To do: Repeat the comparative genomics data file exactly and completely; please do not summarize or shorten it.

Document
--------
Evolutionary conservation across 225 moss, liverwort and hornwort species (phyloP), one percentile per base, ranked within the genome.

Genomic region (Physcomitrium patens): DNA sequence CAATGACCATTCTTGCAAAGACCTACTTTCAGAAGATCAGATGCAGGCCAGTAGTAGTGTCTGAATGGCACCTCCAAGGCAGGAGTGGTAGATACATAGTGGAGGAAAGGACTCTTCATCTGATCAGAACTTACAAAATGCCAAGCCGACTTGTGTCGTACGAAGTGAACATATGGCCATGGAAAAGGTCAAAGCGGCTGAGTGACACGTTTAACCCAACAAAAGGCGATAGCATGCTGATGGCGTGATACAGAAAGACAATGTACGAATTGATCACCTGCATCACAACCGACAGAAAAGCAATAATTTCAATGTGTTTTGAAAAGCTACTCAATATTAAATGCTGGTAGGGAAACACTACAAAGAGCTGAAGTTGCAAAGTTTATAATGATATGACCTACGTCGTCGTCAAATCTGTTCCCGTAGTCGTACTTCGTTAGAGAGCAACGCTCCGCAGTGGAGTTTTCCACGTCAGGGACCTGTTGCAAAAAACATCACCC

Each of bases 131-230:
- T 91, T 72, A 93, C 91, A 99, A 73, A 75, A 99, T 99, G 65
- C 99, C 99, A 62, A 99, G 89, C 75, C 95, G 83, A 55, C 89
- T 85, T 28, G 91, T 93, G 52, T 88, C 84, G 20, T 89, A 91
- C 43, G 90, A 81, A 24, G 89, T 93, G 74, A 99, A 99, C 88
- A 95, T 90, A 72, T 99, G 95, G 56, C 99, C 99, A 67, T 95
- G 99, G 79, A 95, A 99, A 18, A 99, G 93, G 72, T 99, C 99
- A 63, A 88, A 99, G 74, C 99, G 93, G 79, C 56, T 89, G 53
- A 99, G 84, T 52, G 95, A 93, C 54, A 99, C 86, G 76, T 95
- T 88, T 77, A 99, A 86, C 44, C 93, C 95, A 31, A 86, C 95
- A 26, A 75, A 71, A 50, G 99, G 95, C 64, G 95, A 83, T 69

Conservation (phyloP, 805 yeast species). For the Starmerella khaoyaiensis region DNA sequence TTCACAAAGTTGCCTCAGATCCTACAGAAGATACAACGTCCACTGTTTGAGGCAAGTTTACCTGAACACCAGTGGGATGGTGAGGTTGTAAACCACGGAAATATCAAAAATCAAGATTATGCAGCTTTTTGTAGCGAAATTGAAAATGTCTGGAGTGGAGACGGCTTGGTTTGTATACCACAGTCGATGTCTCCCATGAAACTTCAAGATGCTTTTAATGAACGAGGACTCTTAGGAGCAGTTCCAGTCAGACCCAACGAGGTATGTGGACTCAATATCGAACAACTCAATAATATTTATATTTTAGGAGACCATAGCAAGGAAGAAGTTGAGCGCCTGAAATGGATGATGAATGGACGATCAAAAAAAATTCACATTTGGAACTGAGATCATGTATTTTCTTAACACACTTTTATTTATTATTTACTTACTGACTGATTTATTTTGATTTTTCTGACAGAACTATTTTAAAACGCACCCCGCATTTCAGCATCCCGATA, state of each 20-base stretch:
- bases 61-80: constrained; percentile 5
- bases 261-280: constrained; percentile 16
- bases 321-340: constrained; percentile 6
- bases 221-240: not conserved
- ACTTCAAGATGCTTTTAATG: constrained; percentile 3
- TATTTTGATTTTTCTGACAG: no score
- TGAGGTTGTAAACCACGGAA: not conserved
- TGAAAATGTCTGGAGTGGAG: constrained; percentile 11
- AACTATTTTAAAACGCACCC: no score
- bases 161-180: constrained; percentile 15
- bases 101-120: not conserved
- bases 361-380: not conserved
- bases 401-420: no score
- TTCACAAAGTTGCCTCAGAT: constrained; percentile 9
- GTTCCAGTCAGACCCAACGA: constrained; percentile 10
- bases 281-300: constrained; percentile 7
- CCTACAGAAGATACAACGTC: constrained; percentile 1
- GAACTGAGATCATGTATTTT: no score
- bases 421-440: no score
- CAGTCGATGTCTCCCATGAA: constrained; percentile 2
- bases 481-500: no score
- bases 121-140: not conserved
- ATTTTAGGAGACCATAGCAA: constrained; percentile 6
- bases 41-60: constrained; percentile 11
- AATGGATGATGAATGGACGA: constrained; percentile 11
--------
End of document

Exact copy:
Evolutionary conservation across 225 moss, liverwort and hornwort species (phyloP), one percentile per base, ranked within the genome.

Genomic region (Physcomitrium patens): DNA sequence CAATGACCATTCTTGCAAAGACCTACTTTCAGAAGATCAGATGCAGGCCAGTAGTAGTGTCTGAATGGCACCTCCAAGGCAGGAGTGGTAGATACATAGTGGAGGAAAGGACTCTTCATCTGATCAGAACTTACAAAATGCCAAGCCGACTTGTGTCGTACGAAGTGAACATATGGCCATGGAAAAGGTCAAAGCGGCTGAGTGACACGTTTAACCCAACAAAAGGCGATAGCATGCTGATGGCGTGATACAGAAAGACAATGTACGAATTGATCACCTGCATCACAACCGACAGAAAAGCAATAATTTCAATGTGTTTTGAAAAGCTACTCAATATTAAATGCTGGTAGGGAAACACTACAAAGAGCTGAAGTTGCAAAGTTTATAATGATATGACCTACGTCGTCGTCAAATCTGTTCCCGTAGTCGTACTTCGTTAGAGAGCAACGCTCCGCAGTGGAGTTTTCCACGTCAGGGACCTGTTGCAAAAAACATCACCC

Each of bases 131-230:
- T 91, T 72, A 93, C 91, A 99, A 73, A 75, A 99, T 99, G 65
- C 99, C 99, A 62, A 99, G 89, C 75, C 95, G 83, A 55, C 89
- T 85, T 28, G 91, T 93, G 52, T 88, C 84, G 20, T 89, A 91
- C 43, G 90, A 81, A 24, G 89, T 93, G 74, A 99, A 99, C 88
- A 95, T 90, A 72, T 99, G 95, G 56, C 99, C 99, A 67, T 95
- G 99, G 79, A 95, A 99, A 18, A 99, G 93, G 72, T 99, C 99
- A 63, A 88, A 99, G 74, C 99, G 93, G 79, C 56, T 89, G 53
- A 99, G 84, T 52, G 95, A 93, C 54, A 99, C 86, G 76, T 95
- T 88, T 77, A 99, A 86, C 44, C 93, C 95, A 31, A 86, C 95
- A 26, A 75, A 71, A 50, G 99, G 95, C 64, G 95, A 83, T 69

Conservation (phyloP, 805 yeast species). For the Starmerella khaoyaiensis region DNA sequence TTCACAAAGTTGCCTCAGATCCTACAGAAGATACAACGTCCACTGTTTGAGGCAAGTTTACCTGAACACCAGTGGGATGGTGAGGTTGTAAACCACGGAAATATCAAAAATCAAGATTATGCAGCTTTTTGTAGCGAAATTGAAAATGTCTGGAGTGGAGACGGCTTGGTTTGTATACCACAGTCGATGTCTCCCATGAAACTTCAAGATGCTTTTAATGAACGAGGACTCTTAGGAGCAGTTCCAGTCAGACCCAACGAGGTATGTGGACTCAATATCGAACAACTCAATAATATTTATATTTTAGGAGACCATAGCAAGGAAGAAGTTGAGCGCCTGAAATGGATGATGAATGGACGATCAAAAAAAATTCACATTTGGAACTGAGATCATGTATTTTCTTAACACACTTTTATTTATTATTTACTTACTGACTGATTTATTTTGATTTTTCTGACAGAACTATTTTAAAACGCACCCCGCATTTCAGCATCCCGATA, state of each 20-base stretch:
- bases 61-80: constrained; percentile 5
- bases 261-280: constrained; percentile 16
- bases 321-340: constrained; percentile 6
- bases 221-240: not conserved
- ACTTCAAGATGCTTTTAATG: constrained; percentile 3
- TATTTTGATTTTTCTGACAG: no score
- TGAGGTTGTAAACCACGGAA: not conserved
- TGAAAATGTCTGGAGTGGAG: constrained; percentile 11
- AACTATTTTAAAACGCACCC: no score
- bases 161-180: constrained; percentile 15
- bases 101-120: not conserved
- bases 361-380: not conserved
- bases 401-420: no score
- TTCACAAAGTTGCCTCAGAT: constrained; percentile 9
- GTTCCAGTCAGACCCAACGA: constrained; percentile 10
- bases 281-300: constrained; percentile 7
- CCTACAGAAGATACAACGTC: constrained; percentile 1
- GAACTGAGATCATGTATTTT: no score
- bases 421-440: no score
- CAGTCGATGTCTCCCATGAA: constrained; percentile 2
- bases 481-500: no score
- bases 121-140: not conserved
- ATTTTAGGAGACCATAGCAA: constrained; percentile 6
- bases 41-60: constrained; percentile 11
- AATGGATGATGAATGGACGA: constrained; percentile 11